I’m laying claim to Mongoloid. It was the first Devo song I heard, it is the one I know all the words to and compulsively sing along to, but I’m pretty sure there are strong cases for others. What’s your favorite song on Devo’s first album?

 

Specials and Amy Winehouse

Live in 2009. The music is good, but do the Specials seem like a multiracial band? And is Amy really a part of all this?

I like the music, I love the song Ghost Town, and I’ve become a huge Winehouse fan. She is amazing. But there was a missed opportunity here (and it was a bit odd just how the crowd was). Not blaming the band, but wasn’t the goal a more integrated following?

Nick Lowe on Elvis Costello’s TV Show

Here’s a clip from something I’m amazed by. Elvis Costello hosted a TV show for a couple of years, and it is really good.

Nick Lowe shows up and sings his song the Beast in Me, which is pretty powerful. But the conversation matters, too. Like, what does it cost (or gain) a bass player to sing lead? Here’s an answer.

Alice Cooper Connoisseur

Good story about Alice Cooper, fame hound, meeting Andy Warhol, fame hound, and buying one of Warhol’s Little Electric Chair silk screens.

Fast Forward 50 years and Alice discovers a multi-million dollar work of art in a tube, never having been displayed after he bought it for $2500.

Today Alice says it makes sense that he bought it, even though he doesn’t remember it, because he was in a fog of drink and drugs. Shep Gordon says it totally made sense for him to buy it, because his girlfriend liked it, the electric chair and all. And what a happy ending!

 

Rolling Stones, Connection

They were showing Shine A Light in the park tonight on one of those big blow up screens, and, it turned out to be a fantastic sound system. Nothing better in the middle of a heatwave to see the Stones outside in somewhat cooler air.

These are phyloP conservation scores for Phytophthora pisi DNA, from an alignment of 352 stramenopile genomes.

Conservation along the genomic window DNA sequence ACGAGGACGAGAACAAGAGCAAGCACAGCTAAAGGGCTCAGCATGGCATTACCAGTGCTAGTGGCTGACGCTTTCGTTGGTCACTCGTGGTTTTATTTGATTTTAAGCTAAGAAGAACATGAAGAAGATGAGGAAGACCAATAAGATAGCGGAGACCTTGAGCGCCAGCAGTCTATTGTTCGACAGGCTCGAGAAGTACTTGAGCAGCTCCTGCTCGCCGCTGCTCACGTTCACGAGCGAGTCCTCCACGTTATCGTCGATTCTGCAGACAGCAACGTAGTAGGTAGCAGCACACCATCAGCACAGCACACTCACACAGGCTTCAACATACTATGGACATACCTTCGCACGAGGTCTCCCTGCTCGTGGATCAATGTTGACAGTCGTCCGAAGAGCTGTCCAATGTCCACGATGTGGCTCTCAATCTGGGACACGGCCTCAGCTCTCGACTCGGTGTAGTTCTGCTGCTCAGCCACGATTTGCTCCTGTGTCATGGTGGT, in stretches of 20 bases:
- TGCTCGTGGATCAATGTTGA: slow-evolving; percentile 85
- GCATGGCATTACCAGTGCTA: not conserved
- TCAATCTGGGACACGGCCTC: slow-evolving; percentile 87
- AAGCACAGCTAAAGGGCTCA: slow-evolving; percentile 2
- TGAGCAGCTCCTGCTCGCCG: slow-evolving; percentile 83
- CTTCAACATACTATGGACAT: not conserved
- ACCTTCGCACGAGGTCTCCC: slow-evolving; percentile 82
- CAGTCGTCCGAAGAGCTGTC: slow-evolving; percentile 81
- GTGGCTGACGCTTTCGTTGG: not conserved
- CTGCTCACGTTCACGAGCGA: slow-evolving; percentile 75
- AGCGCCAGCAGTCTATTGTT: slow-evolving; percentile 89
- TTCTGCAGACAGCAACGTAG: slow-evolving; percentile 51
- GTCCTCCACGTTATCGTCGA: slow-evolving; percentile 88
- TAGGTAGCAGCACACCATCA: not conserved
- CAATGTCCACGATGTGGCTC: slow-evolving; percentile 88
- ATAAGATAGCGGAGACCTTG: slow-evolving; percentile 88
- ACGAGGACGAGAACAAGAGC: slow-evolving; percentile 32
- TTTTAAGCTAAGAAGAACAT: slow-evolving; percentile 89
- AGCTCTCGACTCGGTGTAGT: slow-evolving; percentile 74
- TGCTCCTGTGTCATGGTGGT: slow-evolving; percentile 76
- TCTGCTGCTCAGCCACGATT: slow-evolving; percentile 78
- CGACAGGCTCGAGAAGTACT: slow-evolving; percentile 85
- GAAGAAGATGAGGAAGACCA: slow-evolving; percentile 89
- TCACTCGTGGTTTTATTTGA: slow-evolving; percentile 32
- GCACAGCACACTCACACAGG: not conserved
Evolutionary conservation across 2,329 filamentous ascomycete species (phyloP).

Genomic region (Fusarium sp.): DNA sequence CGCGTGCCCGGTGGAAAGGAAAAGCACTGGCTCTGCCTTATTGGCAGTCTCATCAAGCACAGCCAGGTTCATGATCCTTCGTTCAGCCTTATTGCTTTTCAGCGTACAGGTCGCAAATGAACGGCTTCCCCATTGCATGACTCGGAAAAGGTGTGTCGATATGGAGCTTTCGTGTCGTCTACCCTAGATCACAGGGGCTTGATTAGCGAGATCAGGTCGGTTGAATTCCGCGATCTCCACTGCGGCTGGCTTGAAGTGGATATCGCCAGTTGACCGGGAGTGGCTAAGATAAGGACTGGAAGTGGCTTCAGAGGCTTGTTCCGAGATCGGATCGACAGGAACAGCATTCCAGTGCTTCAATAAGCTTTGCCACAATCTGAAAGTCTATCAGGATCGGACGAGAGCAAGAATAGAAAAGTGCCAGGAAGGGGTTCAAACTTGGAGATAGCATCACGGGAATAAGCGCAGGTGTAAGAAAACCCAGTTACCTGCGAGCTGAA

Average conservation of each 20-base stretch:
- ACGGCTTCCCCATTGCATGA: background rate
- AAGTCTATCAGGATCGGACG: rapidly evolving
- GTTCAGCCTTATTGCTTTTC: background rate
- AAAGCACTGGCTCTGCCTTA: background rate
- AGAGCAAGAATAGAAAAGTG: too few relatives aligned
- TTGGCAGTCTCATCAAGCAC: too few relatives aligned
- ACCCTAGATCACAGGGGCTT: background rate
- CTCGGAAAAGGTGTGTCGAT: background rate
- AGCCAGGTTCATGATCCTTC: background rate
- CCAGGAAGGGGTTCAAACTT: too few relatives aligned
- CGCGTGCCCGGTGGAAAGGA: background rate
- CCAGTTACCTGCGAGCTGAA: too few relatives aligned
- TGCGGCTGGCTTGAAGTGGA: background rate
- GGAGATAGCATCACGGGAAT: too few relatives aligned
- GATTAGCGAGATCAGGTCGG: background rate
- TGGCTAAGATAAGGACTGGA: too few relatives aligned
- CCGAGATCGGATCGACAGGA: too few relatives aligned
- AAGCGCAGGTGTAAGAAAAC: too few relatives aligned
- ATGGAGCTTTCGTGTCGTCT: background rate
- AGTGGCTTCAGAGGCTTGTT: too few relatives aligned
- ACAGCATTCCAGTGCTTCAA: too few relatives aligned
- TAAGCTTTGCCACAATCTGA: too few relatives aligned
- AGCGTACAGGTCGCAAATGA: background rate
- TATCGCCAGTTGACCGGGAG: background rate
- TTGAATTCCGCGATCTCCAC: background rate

I thought I’d seen the movie before but I was wrong. The nexus of Stones and Scorcese had someone how slipped past me.

Here’s the review. If you like the Stones, you will like this show. The songs are arranged a little differently, but the rearrangements are astute and advantage all the supporting players, so the front guys can play their rote parts, hit their marks with passion, and even if the ravages of age a little apparent, make us forget that this is 50 years later. It’s a great performance.

In the middle of the show Mick hands off to Keith for You’ve Got The Silver, which is a terrific tune that advantages Keith’s game but less than full voice. And then, surprisingly, the show move on to Connection, one of the oldest songs they played, one of my favorites from Between the Buttons. This is a pop hit that has a more insidious pop hook than the overt grabbers of Satisfaction or Get Off My Cloud or Paint It Black, and was never released as a single, so was never a hit.

But it lives on. Scorcese obviously understands the limits of a non-pop historical song from an audience perspective and uses that to glide into Keith interviews when he was young and when he was old. Good stuff, all, but it diverts our attention away from the performance, which is remarkably winning in spite of its limitations.

I particularly like that dynamic, so I wanted more of the performance, but what I can share is this Italian version of the song and intercuts. I hope it suffices. By that I mean, I think this is fun.